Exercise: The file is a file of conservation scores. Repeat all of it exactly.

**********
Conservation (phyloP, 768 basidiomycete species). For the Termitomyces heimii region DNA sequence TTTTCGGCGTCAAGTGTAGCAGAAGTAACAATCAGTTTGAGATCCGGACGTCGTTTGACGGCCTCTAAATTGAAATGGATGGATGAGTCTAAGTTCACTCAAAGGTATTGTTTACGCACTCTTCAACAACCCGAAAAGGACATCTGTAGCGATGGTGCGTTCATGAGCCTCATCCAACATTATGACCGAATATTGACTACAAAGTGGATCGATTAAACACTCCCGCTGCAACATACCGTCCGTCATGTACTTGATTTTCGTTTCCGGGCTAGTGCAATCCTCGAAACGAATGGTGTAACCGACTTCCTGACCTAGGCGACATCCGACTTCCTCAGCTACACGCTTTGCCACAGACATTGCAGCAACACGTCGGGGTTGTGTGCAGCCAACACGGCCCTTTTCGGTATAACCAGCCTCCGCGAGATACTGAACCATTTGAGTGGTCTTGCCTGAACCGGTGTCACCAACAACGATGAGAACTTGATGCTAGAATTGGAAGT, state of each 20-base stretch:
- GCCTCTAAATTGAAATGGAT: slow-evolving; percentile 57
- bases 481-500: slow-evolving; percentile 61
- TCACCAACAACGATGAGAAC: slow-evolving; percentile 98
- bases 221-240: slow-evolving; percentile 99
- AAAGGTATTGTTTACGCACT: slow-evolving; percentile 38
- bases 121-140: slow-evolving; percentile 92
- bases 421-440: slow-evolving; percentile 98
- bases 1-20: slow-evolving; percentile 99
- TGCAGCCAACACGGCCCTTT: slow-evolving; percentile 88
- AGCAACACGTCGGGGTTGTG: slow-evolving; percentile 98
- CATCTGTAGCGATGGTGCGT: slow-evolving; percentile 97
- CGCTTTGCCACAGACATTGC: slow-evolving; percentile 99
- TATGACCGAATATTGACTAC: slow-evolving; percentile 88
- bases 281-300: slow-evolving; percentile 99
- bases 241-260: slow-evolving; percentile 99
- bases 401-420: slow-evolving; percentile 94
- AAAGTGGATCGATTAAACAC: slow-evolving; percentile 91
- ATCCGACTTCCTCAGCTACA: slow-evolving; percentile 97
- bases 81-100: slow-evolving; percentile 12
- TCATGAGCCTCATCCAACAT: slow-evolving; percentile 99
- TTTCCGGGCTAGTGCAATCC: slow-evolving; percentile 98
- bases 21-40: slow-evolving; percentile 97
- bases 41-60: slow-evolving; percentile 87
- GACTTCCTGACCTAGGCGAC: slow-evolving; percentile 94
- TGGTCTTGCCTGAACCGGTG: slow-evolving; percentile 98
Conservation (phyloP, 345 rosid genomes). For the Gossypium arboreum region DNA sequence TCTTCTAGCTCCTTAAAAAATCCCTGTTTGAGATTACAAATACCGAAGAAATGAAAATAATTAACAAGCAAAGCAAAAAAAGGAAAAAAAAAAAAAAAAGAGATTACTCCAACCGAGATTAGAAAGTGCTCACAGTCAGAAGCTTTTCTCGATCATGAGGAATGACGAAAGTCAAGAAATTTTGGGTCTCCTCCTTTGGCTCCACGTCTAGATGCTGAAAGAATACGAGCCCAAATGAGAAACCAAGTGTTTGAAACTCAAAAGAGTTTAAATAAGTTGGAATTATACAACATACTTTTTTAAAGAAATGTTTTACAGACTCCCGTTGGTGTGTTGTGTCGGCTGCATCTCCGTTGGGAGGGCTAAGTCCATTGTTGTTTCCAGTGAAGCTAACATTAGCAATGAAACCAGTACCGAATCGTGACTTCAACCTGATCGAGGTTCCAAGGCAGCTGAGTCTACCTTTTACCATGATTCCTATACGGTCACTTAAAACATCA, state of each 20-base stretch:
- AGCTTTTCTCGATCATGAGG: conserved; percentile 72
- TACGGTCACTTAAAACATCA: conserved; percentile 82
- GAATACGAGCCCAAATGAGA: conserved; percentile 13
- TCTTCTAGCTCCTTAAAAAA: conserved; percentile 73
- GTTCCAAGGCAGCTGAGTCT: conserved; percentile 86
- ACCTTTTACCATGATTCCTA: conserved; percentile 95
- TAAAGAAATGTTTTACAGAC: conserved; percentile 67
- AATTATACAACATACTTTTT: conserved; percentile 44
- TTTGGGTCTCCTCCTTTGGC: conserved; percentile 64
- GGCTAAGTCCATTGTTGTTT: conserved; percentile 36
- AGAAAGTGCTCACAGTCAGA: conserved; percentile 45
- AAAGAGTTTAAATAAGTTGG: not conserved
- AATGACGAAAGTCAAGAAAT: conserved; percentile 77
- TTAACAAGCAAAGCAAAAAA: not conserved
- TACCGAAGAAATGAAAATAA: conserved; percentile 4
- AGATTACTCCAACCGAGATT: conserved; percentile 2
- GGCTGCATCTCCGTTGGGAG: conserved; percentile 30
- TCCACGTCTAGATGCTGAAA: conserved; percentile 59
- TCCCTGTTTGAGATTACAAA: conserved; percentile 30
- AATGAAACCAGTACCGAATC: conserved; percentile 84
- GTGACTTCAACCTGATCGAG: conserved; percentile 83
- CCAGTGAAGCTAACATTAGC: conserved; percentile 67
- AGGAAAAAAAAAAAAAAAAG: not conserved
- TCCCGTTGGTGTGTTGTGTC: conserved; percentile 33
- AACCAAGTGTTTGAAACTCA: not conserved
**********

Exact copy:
Conservation (phyloP, 768 basidiomycete species). For the Termitomyces heimii region DNA sequence TTTTCGGCGTCAAGTGTAGCAGAAGTAACAATCAGTTTGAGATCCGGACGTCGTTTGACGGCCTCTAAATTGAAATGGATGGATGAGTCTAAGTTCACTCAAAGGTATTGTTTACGCACTCTTCAACAACCCGAAAAGGACATCTGTAGCGATGGTGCGTTCATGAGCCTCATCCAACATTATGACCGAATATTGACTACAAAGTGGATCGATTAAACACTCCCGCTGCAACATACCGTCCGTCATGTACTTGATTTTCGTTTCCGGGCTAGTGCAATCCTCGAAACGAATGGTGTAACCGACTTCCTGACCTAGGCGACATCCGACTTCCTCAGCTACACGCTTTGCCACAGACATTGCAGCAACACGTCGGGGTTGTGTGCAGCCAACACGGCCCTTTTCGGTATAACCAGCCTCCGCGAGATACTGAACCATTTGAGTGGTCTTGCCTGAACCGGTGTCACCAACAACGATGAGAACTTGATGCTAGAATTGGAAGT, state of each 20-base stretch:
- GCCTCTAAATTGAAATGGAT: slow-evolving; percentile 57
- bases 481-500: slow-evolving; percentile 61
- TCACCAACAACGATGAGAAC: slow-evolving; percentile 98
- bases 221-240: slow-evolving; percentile 99
- AAAGGTATTGTTTACGCACT: slow-evolving; percentile 38
- bases 121-140: slow-evolving; percentile 92
- bases 421-440: slow-evolving; percentile 98
- bases 1-20: slow-evolving; percentile 99
- TGCAGCCAACACGGCCCTTT: slow-evolving; percentile 88
- AGCAACACGTCGGGGTTGTG: slow-evolving; percentile 98
- CATCTGTAGCGATGGTGCGT: slow-evolving; percentile 97
- CGCTTTGCCACAGACATTGC: slow-evolving; percentile 99
- TATGACCGAATATTGACTAC: slow-evolving; percentile 88
- bases 281-300: slow-evolving; percentile 99
- bases 241-260: slow-evolving; percentile 99
- bases 401-420: slow-evolving; percentile 94
- AAAGTGGATCGATTAAACAC: slow-evolving; percentile 91
- ATCCGACTTCCTCAGCTACA: slow-evolving; percentile 97
- bases 81-100: slow-evolving; percentile 12
- TCATGAGCCTCATCCAACAT: slow-evolving; percentile 99
- TTTCCGGGCTAGTGCAATCC: slow-evolving; percentile 98
- bases 21-40: slow-evolving; percentile 97
- bases 41-60: slow-evolving; percentile 87
- GACTTCCTGACCTAGGCGAC: slow-evolving; percentile 94
- TGGTCTTGCCTGAACCGGTG: slow-evolving; percentile 98
Conservation (phyloP, 345 rosid genomes). For the Gossypium arboreum region DNA sequence TCTTCTAGCTCCTTAAAAAATCCCTGTTTGAGATTACAAATACCGAAGAAATGAAAATAATTAACAAGCAAAGCAAAAAAAGGAAAAAAAAAAAAAAAAGAGATTACTCCAACCGAGATTAGAAAGTGCTCACAGTCAGAAGCTTTTCTCGATCATGAGGAATGACGAAAGTCAAGAAATTTTGGGTCTCCTCCTTTGGCTCCACGTCTAGATGCTGAAAGAATACGAGCCCAAATGAGAAACCAAGTGTTTGAAACTCAAAAGAGTTTAAATAAGTTGGAATTATACAACATACTTTTTTAAAGAAATGTTTTACAGACTCCCGTTGGTGTGTTGTGTCGGCTGCATCTCCGTTGGGAGGGCTAAGTCCATTGTTGTTTCCAGTGAAGCTAACATTAGCAATGAAACCAGTACCGAATCGTGACTTCAACCTGATCGAGGTTCCAAGGCAGCTGAGTCTACCTTTTACCATGATTCCTATACGGTCACTTAAAACATCA, state of each 20-base stretch:
- AGCTTTTCTCGATCATGAGG: conserved; percentile 72
- TACGGTCACTTAAAACATCA: conserved; percentile 82
- GAATACGAGCCCAAATGAGA: conserved; percentile 13
- TCTTCTAGCTCCTTAAAAAA: conserved; percentile 73
- GTTCCAAGGCAGCTGAGTCT: conserved; percentile 86
- ACCTTTTACCATGATTCCTA: conserved; percentile 95
- TAAAGAAATGTTTTACAGAC: conserved; percentile 67
- AATTATACAACATACTTTTT: conserved; percentile 44
- TTTGGGTCTCCTCCTTTGGC: conserved; percentile 64
- GGCTAAGTCCATTGTTGTTT: conserved; percentile 36
- AGAAAGTGCTCACAGTCAGA: conserved; percentile 45
- AAAGAGTTTAAATAAGTTGG: not conserved
- AATGACGAAAGTCAAGAAAT: conserved; percentile 77
- TTAACAAGCAAAGCAAAAAA: not conserved
- TACCGAAGAAATGAAAATAA: conserved; percentile 4
- AGATTACTCCAACCGAGATT: conserved; percentile 2
- GGCTGCATCTCCGTTGGGAG: conserved; percentile 30
- TCCACGTCTAGATGCTGAAA: conserved; percentile 59
- TCCCTGTTTGAGATTACAAA: conserved; percentile 30
- AATGAAACCAGTACCGAATC: conserved; percentile 84
- GTGACTTCAACCTGATCGAG: conserved; percentile 83
- CCAGTGAAGCTAACATTAGC: conserved; percentile 67
- AGGAAAAAAAAAAAAAAAAG: not conserved
- TCCCGTTGGTGTGTTGTGTC: conserved; percentile 33
- AACCAAGTGTTTGAAACTCA: not conserved